May 22, 2024 4 min read

The Risks of Failing to Prioritize the Health and Safety of College Athletes


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Creating a culture that prioritizes athlete health and safety is the responsibility of everyone involved in collegiate athletics, not just healthcare personnel. Failure to do so creates risk for the institution and those it serves. It can literally be an issue of life or death. Dr. Jim Borchers, president of the U.S. Council for Athletes’ Health (USCAH), recently spoke with Vector Solutions about the importance of collegiate athlete health and safety and the risks of not making it a priority.


Top Three Risks of Failing to Prioritize Athlete Health and Safety

When educational institutions make athlete health and safety a priority it exposes everyone involved – the players, the coaches, the administrators, the athletic program, and the institution as a whole – to serious risks. Some of the top areas of risk include:

  1. Catastrophic injury or death. In the 2021-2022 school year, the National Center for Catastrophic Sport Injury Research (NCCSIR) reported 65 catastrophic injuries among high school and college athletes. While rare, these incidents can be life-altering for the players, and in the worst cases, deadly. Borchers notes that often these situations are preventable. Heat illness, for example, “is 100% preventable with proper training. And yet every year there are more deaths,” he said. “Failing to provide proper training to coaches and staff members on these critical health and safety issues puts students’ lives at risk.”
  2. Legal and financial. Coaches have been the subject of lawsuits and, in some situations, have been criminally charged after athletes suffered catastrophic injury or death. Lawsuits can also be brought against the institution. It is the institution’s responsibility to train its coaches and staff on how to prevent injury – and it is the staff member’s responsibility to act on that training and train the athletes on how to protect themselves from injury. Failure to do so can result in financial risk to the institution, and the individuals involved – and in some cases, jail time.
  3. Reputation. When a catastrophic injury or death on campus could have been avoided, it can have an impact on the reputation of the athletic program and the institution. “There is an overall inherent risk of being branded as an institution that doesn’t care,” Borchers says. A reputation of having a climate of indifference about athlete health and safety can gravely hurt recruitment efforts for the athletic program and may tarnish the reputation of the entire institution.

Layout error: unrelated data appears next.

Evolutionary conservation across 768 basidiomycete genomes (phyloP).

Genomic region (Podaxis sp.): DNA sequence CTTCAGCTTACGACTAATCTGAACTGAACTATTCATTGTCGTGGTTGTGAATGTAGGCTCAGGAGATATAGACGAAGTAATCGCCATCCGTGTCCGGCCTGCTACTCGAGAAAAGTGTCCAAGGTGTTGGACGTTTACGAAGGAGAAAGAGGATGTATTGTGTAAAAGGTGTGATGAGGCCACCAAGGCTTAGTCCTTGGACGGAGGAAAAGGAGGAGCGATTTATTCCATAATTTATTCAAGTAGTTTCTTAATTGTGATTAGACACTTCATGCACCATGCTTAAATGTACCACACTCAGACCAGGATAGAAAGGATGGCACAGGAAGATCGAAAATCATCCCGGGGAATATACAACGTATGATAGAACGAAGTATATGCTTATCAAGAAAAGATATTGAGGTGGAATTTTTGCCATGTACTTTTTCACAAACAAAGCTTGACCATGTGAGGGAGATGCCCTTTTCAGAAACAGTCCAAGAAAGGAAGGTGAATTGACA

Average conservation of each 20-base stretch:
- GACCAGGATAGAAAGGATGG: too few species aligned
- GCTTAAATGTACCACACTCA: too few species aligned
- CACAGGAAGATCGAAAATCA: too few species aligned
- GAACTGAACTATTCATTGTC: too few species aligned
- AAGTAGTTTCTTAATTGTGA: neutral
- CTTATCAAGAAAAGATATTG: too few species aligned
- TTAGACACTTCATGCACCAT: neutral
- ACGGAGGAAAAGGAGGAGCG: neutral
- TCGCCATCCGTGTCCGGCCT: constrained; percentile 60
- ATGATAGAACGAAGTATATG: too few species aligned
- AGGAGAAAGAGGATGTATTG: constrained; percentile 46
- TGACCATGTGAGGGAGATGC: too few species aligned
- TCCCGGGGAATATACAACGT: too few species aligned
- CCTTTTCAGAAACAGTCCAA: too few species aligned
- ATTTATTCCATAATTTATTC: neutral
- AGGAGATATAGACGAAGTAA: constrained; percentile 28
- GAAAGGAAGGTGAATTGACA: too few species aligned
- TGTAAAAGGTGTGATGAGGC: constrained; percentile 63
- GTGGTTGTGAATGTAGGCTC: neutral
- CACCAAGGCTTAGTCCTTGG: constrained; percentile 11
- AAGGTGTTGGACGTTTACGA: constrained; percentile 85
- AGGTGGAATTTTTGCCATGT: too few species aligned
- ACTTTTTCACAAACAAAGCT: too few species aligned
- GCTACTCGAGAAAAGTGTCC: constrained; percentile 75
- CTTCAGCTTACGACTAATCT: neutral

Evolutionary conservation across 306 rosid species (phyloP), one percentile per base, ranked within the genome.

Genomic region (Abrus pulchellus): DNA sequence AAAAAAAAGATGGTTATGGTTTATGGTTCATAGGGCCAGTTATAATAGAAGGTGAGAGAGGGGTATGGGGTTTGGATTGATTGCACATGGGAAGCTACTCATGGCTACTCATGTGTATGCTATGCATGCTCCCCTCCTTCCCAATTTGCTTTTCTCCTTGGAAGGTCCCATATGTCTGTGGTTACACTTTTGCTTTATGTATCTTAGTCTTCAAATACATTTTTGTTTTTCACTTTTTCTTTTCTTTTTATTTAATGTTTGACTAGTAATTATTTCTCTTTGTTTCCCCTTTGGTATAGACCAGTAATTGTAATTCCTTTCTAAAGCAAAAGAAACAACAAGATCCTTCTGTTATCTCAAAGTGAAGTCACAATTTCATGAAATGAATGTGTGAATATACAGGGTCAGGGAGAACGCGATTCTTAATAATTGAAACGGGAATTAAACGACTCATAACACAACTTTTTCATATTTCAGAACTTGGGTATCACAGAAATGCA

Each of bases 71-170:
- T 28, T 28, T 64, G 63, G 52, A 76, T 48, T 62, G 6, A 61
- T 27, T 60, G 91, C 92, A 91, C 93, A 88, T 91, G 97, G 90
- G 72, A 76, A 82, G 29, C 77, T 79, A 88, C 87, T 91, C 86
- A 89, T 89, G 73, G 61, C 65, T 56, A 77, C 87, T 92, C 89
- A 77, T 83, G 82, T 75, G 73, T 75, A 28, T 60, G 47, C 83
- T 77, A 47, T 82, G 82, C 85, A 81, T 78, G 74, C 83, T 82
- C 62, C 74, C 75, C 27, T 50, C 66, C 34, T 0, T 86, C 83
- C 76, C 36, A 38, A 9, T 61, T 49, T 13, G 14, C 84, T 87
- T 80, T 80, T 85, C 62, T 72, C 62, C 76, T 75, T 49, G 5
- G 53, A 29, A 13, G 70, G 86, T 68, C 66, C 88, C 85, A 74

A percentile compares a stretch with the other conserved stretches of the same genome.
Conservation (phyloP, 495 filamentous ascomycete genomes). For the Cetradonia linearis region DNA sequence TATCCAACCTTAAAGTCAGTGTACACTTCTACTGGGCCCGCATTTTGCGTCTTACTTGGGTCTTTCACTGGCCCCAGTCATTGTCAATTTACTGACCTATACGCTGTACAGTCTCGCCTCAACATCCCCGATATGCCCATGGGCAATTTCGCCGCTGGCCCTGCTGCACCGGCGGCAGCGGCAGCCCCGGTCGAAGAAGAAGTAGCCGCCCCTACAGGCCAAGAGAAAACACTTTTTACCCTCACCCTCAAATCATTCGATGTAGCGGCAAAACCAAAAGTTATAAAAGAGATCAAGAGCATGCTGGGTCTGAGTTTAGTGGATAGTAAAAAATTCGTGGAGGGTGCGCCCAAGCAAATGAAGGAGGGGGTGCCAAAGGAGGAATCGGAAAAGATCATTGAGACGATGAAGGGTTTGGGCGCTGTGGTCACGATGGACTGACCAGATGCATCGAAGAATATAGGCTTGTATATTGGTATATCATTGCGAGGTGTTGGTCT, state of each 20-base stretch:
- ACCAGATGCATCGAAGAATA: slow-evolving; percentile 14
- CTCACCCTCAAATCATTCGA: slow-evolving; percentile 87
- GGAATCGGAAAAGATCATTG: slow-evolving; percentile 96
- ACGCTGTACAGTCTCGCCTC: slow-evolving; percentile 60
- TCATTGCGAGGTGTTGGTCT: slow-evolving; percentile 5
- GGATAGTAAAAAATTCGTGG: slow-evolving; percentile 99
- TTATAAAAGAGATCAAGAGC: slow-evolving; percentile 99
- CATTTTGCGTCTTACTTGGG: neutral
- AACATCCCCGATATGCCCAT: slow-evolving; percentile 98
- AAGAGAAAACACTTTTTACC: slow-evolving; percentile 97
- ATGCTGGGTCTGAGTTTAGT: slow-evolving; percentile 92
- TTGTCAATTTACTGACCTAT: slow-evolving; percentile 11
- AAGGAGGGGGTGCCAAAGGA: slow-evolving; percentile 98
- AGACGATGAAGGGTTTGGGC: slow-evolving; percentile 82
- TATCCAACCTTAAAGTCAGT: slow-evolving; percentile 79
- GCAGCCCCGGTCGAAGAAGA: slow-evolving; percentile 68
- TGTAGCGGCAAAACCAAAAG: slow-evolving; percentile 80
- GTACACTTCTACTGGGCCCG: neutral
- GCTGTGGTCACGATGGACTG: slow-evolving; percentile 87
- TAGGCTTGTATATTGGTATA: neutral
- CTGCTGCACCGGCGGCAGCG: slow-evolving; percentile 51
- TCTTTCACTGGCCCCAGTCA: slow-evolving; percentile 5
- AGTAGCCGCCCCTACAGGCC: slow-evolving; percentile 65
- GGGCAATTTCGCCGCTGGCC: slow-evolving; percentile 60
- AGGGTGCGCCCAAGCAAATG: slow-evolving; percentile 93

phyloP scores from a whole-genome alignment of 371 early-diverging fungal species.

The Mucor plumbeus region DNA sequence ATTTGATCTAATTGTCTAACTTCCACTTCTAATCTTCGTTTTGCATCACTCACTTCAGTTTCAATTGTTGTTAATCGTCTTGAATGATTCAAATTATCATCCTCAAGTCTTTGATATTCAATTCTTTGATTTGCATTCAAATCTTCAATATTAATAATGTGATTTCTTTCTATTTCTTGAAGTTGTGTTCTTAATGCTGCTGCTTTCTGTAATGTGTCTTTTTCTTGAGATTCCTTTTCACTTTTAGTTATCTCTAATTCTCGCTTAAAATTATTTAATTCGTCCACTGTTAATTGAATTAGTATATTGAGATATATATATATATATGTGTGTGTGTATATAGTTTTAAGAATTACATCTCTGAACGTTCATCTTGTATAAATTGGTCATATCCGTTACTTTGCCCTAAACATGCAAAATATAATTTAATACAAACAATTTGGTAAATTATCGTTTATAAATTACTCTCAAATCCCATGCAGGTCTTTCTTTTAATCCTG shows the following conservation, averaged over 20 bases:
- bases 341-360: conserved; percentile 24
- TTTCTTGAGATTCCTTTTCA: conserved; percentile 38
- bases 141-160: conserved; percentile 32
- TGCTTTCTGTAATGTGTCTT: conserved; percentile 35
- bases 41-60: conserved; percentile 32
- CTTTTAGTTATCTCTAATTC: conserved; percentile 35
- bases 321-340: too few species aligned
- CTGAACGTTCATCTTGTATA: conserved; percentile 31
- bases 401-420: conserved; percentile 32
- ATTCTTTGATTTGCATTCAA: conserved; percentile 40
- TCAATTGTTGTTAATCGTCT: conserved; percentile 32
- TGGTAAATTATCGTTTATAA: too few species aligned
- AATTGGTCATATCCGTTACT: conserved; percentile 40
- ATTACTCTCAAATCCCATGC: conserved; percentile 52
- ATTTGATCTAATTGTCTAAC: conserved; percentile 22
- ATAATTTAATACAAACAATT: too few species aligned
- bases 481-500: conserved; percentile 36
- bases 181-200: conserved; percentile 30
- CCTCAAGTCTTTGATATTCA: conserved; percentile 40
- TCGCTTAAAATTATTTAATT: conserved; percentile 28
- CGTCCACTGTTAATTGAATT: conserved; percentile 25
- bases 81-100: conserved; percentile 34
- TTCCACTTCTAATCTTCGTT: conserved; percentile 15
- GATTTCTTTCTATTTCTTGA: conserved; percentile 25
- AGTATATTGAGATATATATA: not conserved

College athletic departments of all shapes and sizes – from varsity sports to intramural sports and rec leagues – all risk reputational and financial liability when student-athlete health, safety, and well-being are not prioritized. “There is no area more important with respect to safeguarding athletes and reducing risk and liability for institutions,” Borchers said in a recent USCAH blog post: “College athletics provide amazing opportunities for to pursue their dreams both in athletics and education equipping them for future success. Failing to appropriately prioritize the health, safety, and well-being of athletes puts those dreams at risk.”

Institutions can minimize institutional risk and help prevent tragedies by educating students and training employees in injury prevention and how to respond when injuries occur. Creating a culture where health and safety are the top priorities will help protect both the institution and the athletes it serves.

How Vector Can Help

Vector Solutions provides resources and expert-authored online training courses for college and university staff, students, and administrators. These resources and courses focus on critical athlete health safety and wellness topics. Learn more about how to support athletes’ health and safety:

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